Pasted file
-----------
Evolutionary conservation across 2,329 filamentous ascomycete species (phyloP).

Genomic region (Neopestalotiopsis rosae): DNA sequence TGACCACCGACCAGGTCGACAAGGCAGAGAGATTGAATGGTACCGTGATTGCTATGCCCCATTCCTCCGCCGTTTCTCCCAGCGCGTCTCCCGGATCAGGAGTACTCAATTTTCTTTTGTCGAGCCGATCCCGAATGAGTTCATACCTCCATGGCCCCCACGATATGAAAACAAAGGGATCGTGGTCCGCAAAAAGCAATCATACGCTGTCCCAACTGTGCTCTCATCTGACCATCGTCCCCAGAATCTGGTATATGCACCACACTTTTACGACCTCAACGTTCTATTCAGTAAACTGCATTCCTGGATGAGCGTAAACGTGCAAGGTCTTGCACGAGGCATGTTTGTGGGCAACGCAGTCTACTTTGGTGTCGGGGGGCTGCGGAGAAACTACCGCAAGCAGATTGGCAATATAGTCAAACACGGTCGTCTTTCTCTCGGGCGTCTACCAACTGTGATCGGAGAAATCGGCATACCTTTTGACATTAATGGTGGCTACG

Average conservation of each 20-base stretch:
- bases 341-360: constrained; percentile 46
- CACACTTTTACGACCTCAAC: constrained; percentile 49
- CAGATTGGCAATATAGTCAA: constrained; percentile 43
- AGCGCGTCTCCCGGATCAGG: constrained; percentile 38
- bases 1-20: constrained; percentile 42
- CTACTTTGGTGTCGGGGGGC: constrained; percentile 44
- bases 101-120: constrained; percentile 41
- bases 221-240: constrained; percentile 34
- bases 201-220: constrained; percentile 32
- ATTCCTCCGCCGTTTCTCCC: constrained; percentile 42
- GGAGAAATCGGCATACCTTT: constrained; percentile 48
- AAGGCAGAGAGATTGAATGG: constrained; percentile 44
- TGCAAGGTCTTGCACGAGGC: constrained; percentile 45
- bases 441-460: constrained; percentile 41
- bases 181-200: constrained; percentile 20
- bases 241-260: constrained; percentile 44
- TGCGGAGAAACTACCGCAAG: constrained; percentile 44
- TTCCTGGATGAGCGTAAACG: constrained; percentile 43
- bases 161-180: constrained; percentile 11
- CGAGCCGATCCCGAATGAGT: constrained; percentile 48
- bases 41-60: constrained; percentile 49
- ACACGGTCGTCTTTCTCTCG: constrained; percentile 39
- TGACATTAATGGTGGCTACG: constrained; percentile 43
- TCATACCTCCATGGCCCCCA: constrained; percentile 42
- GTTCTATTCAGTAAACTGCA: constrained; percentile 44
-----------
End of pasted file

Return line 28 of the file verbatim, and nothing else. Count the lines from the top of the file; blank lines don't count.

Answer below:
- GTTCTATTCAGTAAACTGCA: constrained; percentile 44